“To be fair, you don’t have to look too far back to find the nearest rule-abiding family members; both sets of grandparents were Head Boy and Girl,” I reasoned. “Maybe we’re the adopted ones?”

“Well, there is that,” she admitted, “although your dad still swears he hasn’t a clue how his dad got the badge, given that he was one of the biggest troublemakers around. But I’m well aware my mother was very disappointed I didn’t get the prefect’s badge. Fred and George not being prefects was more than understandable, but Charlie always was more interested in animals and broomsticks than people and even he was a Prefect. For the first Weasley girl in generations not to get a badge...”

“Was probably for the best, given all the Bat Bogey hexes you cast on people,” I finished.

“You’ve listened to too many of your father’s stories; he always does me a disservice.”

Lily was waiting for us outside her boarding house, which was a hive of activity; it seemed as though most of her year had decided to leave on the same day.

“I was wondering when you’d get here,” she said by way of a greeting. “I was beginning to think I’d need to make a nuisance of myself to save you a space.”

“I don’t suppose you’ve made a start on packing, have you?” was Mum’s reply.

Lily looked guilty.

“I was kind of hoping you’d do it...”

Mum sighed.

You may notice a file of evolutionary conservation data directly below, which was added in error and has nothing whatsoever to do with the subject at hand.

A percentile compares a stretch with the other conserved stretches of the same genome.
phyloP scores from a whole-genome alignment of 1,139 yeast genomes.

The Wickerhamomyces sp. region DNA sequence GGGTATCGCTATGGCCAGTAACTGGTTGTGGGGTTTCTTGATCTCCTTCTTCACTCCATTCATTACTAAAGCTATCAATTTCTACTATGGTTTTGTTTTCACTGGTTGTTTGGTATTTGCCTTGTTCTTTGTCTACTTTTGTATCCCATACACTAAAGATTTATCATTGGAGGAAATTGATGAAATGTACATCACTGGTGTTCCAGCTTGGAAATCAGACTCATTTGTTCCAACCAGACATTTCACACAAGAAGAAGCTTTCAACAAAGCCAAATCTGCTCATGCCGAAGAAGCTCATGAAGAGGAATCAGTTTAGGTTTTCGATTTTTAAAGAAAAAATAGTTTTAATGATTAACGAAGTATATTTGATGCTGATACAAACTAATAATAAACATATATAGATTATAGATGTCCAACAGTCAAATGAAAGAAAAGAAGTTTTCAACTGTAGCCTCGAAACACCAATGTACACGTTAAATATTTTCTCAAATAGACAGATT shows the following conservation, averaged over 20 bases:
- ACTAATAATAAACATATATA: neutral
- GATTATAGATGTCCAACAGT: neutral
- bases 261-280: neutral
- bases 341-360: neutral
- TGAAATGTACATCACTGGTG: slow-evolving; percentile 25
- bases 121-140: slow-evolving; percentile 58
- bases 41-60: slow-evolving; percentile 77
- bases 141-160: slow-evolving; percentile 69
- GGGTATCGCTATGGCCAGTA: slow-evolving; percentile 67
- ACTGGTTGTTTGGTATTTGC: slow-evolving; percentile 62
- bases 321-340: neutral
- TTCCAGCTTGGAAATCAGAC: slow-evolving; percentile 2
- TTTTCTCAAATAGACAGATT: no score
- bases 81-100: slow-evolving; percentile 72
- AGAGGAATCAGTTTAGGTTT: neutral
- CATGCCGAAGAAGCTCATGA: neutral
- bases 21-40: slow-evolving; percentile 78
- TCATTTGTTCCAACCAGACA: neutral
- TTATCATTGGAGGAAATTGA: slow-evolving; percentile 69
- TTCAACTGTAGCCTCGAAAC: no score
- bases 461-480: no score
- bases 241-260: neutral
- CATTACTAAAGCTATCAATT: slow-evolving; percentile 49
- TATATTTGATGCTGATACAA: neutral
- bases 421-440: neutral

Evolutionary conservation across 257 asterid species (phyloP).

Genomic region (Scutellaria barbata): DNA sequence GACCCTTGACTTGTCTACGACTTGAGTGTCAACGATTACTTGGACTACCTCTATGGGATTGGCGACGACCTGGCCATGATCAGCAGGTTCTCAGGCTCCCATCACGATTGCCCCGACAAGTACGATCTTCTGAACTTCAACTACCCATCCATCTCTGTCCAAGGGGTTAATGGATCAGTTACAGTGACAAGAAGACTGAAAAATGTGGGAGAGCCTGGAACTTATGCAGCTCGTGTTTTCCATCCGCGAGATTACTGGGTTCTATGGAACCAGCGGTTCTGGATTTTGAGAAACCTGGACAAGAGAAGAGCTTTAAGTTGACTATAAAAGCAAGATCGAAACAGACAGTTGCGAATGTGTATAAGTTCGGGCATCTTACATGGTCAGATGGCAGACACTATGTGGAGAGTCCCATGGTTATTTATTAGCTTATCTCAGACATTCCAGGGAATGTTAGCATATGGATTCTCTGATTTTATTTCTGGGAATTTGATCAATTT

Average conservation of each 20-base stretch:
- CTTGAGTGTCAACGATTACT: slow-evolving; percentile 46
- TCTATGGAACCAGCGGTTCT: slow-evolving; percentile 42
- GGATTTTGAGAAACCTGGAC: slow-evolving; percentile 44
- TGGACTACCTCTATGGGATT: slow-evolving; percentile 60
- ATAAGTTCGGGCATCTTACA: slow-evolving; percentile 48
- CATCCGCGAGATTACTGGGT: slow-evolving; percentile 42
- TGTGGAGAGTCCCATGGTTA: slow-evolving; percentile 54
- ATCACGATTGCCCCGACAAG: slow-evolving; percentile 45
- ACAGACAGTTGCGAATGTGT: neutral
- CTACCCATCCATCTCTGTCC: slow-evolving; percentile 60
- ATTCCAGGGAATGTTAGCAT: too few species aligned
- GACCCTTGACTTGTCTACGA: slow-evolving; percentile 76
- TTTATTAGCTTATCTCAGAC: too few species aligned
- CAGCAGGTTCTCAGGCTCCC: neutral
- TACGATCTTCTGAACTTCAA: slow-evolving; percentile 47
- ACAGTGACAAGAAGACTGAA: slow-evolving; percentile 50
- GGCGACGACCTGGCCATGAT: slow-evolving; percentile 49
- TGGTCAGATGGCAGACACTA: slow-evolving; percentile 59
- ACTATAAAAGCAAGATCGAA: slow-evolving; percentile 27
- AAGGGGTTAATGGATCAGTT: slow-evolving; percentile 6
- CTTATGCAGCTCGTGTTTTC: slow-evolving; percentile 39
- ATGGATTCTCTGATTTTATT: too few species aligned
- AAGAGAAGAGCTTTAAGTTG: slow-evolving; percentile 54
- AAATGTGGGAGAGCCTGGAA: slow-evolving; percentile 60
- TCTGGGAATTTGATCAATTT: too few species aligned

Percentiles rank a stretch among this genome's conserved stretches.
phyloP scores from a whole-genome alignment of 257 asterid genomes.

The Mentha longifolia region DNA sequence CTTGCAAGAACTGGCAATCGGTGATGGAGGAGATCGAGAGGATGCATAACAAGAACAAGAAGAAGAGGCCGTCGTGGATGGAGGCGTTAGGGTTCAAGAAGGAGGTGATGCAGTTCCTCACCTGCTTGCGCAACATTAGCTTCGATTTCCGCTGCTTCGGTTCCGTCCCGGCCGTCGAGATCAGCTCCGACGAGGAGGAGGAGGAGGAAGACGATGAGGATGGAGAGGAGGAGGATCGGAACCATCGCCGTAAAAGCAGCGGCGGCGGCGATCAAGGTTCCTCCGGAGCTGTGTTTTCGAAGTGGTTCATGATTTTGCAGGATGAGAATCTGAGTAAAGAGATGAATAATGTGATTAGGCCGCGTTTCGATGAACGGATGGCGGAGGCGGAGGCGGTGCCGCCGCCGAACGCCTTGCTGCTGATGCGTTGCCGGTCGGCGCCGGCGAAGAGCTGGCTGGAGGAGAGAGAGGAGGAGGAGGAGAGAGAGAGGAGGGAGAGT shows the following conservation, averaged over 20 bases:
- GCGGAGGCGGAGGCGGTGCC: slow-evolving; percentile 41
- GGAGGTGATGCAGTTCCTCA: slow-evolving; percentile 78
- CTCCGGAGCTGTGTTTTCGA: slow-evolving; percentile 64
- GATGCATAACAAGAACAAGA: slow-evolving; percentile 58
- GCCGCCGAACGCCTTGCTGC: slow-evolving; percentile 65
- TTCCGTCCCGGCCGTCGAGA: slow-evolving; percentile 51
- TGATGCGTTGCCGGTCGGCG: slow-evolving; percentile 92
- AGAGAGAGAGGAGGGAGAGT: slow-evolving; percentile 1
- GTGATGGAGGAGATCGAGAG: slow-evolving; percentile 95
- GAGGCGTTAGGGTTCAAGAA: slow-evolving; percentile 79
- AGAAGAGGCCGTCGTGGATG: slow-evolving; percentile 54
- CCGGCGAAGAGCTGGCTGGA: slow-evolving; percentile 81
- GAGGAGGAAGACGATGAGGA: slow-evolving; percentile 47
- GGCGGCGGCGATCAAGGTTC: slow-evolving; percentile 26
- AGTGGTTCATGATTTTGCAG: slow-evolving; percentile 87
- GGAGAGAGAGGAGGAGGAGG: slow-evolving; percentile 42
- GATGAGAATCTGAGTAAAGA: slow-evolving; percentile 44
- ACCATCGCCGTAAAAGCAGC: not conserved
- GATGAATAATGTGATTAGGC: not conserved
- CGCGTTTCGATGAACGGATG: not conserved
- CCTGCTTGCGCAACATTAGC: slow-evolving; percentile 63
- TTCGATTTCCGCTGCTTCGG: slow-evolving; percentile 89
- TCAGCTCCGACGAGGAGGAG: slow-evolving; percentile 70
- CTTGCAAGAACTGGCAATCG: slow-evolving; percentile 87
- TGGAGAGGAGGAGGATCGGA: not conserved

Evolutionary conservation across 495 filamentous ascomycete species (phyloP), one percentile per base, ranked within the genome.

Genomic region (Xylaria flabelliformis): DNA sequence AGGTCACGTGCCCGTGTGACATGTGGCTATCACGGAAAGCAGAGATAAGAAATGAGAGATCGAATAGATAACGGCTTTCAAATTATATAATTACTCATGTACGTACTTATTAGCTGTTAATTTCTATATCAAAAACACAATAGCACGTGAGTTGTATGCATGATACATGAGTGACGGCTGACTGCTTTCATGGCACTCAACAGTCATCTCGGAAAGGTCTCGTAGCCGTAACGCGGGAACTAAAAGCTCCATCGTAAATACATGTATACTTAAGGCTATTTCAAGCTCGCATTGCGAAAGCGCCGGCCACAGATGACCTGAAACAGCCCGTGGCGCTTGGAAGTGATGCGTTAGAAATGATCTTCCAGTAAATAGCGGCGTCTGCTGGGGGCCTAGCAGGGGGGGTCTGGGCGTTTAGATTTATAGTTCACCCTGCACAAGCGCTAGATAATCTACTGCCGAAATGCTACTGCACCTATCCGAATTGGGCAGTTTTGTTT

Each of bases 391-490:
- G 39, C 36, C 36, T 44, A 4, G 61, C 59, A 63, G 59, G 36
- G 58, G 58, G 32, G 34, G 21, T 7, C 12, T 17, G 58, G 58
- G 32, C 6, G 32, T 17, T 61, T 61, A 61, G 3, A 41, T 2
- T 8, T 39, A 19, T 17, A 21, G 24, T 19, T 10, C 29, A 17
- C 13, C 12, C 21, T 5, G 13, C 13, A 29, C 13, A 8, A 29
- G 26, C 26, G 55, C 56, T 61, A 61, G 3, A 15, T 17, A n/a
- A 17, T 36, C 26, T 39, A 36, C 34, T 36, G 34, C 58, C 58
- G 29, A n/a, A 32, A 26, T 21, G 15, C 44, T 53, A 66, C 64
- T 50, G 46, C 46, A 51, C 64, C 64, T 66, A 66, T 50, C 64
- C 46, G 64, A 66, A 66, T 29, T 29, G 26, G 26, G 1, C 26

“We’ll see,” she said.

But we got to the room Lily and Maddie shared to find Maddie’s family already there. Lily’s face fell slightly; she knew as well as anyone that Mum couldn’t magically pack her things in front of the Bennetts. Instead, she’d have to do the job manually. She reluctantly opened a suitcase on her bed and started throwing clothes into it willy-nilly, amidst Mum’s remonstrations.

“Lily, if you folded things, you’d fit twice as much in-”

I snickered, and glanced round the room. My eyes fell on the wardrobe, magically enlarged inside to act as our Apparition point for the last two years, and it crossed my mind that we could just dump some of Lily’s things in there to collect later. I wordlessly gestured this idea to Mum, who shook her head.

“I need to shrink it back before we leave,” she murmured in my ear when she had a chance.

I pulled a face as I realised we’d have to do all this the Muggle way. Still, at least I could pop a cheeky feather-light charm on Lily’s cases to make them easier to carry down the stairs.

Seeming to guess what I was thinking, Mum shook her head again.

“Too risky; someone else might pick it up and get suspicious!” she pointed out.

I hated having to pretend to be non-magical.

When Maddie’s family left the room to take some of her things downstairs, Maddie quickly darted through the archway into Lily’s room, clutching Lily’s Quaffle and a few Chocolate Frogs.